The rugby and broader sporting community is mourning the tragic loss of Jonah Lomu who passed away on Tuesday evening (New Zealand time), surrounded by family at age 40.

New Zealand Rugby CEO Steve Tew said: "We're all shocked and deeply saddened at the sudden death of Jonah Lomu. We're lost for words and our heartfelt sympathies go out to Jonah's family. Jonah was a legend of our game and loved by his many fans both here and around the world."

SANZAR's interim chief executive, Brendan Morris, added: "Not only was Jonah Lomu a legend of our game, he was one of those rare superstar players that transcended rugby. He quickly became a household name around the world with his power and skill, inspiring a generation of athletes.

"While we mourn the tragic loss of Jonah, we should also take time to remember and celebrate his wonderful career and achievements. Lomu will undoubtedly go down in history as one of the greatest players the game has seen. 

"Our heartfelt condolences are extended to the Lomu family and New Zealand Rugby as another legend is taken far too soon. Rest in peace."

Hurricanes chief executive Avan Lee said there was no other individual who had made an impact on world rugby quite like Jonah Lomu.

“He was an extraordinary individual who will be sorely missed by millions of fans around the globe. Our thoughts and prayers are with Jonah’s family, especially Nadene and their children.”

Wellington Rugby chief executive Steve Rogers said the union expressed its greatest sympathy to the family of Jonah during this time.

“Jonah was an incredibly special part of rugby in our province, and will forever be remembered for his outstanding pace and skill, his strength as a player and person, and his kind and genuine nature both on and off the field.

“The combination he formed with Tana (Umaga) and Cully (Christan Cullen) back in the early 2000s is a partnership that will forever be written in Wellington Rugby folklore. It’s something rugby fans not only in Wellington, but around the world, will remember forever.”

​In addition to representing the 'Canes, Lomu played 22 games for the Blues from 1996 to 1998, including the first two Super Rugby championships.

New Blues head coach Tana Umaga, who played alongside Lomu at the All Blacks and the Hurricanes, said the news was a huge blow.

"Right now I am deeply upset and saddened by this news," he said.

"My heartfelt thoughts are with his wife and children at this very sad time. It’s not the right time to talk about his career, but rather to offer my condolences to his family at this very sad time.”

Australian Rugby Union CEO Bill Pulver said: “I speak on behalf of the entire Australian Rugby community in expressing our deep sadness today after the passing of one of our game’s greatest ever players."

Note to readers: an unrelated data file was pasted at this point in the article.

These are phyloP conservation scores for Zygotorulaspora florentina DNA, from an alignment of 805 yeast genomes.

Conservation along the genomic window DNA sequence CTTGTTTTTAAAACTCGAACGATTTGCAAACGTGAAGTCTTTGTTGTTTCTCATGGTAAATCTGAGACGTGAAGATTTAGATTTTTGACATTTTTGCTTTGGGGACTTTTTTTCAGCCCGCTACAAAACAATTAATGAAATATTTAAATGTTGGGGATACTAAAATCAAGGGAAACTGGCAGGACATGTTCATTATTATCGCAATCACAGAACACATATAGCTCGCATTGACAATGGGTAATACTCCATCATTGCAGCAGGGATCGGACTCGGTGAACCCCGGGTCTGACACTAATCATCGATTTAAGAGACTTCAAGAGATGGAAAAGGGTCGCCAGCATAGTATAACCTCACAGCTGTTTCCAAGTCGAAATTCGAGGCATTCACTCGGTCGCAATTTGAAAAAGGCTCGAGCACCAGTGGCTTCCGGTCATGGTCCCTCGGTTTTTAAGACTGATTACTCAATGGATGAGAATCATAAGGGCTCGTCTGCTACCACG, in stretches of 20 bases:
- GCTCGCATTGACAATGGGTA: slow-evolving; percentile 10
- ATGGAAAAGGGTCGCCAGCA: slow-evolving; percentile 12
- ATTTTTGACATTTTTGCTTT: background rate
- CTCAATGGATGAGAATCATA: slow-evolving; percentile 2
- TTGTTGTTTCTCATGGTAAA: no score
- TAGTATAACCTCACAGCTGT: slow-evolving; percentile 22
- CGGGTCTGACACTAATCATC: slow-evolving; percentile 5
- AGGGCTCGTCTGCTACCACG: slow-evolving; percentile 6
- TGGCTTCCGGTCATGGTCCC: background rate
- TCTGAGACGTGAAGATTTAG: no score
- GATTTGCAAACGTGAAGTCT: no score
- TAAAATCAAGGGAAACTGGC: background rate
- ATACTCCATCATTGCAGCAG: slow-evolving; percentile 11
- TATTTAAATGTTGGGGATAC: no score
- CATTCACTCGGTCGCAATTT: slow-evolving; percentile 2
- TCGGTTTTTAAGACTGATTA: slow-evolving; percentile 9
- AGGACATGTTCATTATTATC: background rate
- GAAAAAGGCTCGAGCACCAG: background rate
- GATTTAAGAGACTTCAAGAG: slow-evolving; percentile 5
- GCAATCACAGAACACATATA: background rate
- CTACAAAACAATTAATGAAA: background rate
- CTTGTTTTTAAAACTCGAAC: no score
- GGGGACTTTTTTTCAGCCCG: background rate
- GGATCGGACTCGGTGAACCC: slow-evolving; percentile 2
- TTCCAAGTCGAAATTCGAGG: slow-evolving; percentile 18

“There will never be another Jonah Lomu. He was rugby’s first genuine superstar and as well as being an extraordinary rugby player he was also an exceptional man who gave everything to the game and his community in Auckland.

“His long battle with health has been well documented and his legend grew even greater as he continued to inspire us all with his fight for life against a rare and crippling disease.

“The ARU wishes to extend its deepest sympathies to the Lomu family, as well as the New Zealand Rugby Union and the many other people in our game who were fortunate to have known the great man.

“Jonah’s legacy will live forever in our game, and indeed all over the world.”

South African Rugby Union President Mr Oregan Hoskins added: “We woke up to the news of Jonah’s sudden passing this morning and I speak for the whole South African rugby community when I say we are deeply, deeply shocked and moved by this news,”  

“Jonah was a simply unbelievable player but, as much as he was a mighty All Black, he had a special place in South African hearts because of the connection we made in 1995.
 
“He was a credit to his country and a world ambassador for the game, loved as much for his humility and generosity of spirit as his playing. His passing leaves a hole in all our rugby lives.
 
“I would like to pass on the condolences of the South African rugby community to the entire New Zealand rugby community but most particularly to Jonah’s family and closest friends.”

Tributes have been pouring in from players, coaches and fans throughout the world as rugby comes to terms with the fact it has lost one of the most inspiring players to ever play the game.

 

A sad day for rugby as we mourn and celebrate the life of one of the greatest to ever play our game. Rest in peace.

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We're all #11 today.

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We will never forget. You inspired a generation. #jonahlomu #legend

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#Repost @canterburynz ・・・ Our sport has lost a true icon, heartbreaking day for the rugby world... #RIPJonahLomu #Legend

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RIP Jonah Lomu. An inspiration and role model to many like myself growing up. #RIP

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The man who changed the game and my biggest childhood hero. #RIP

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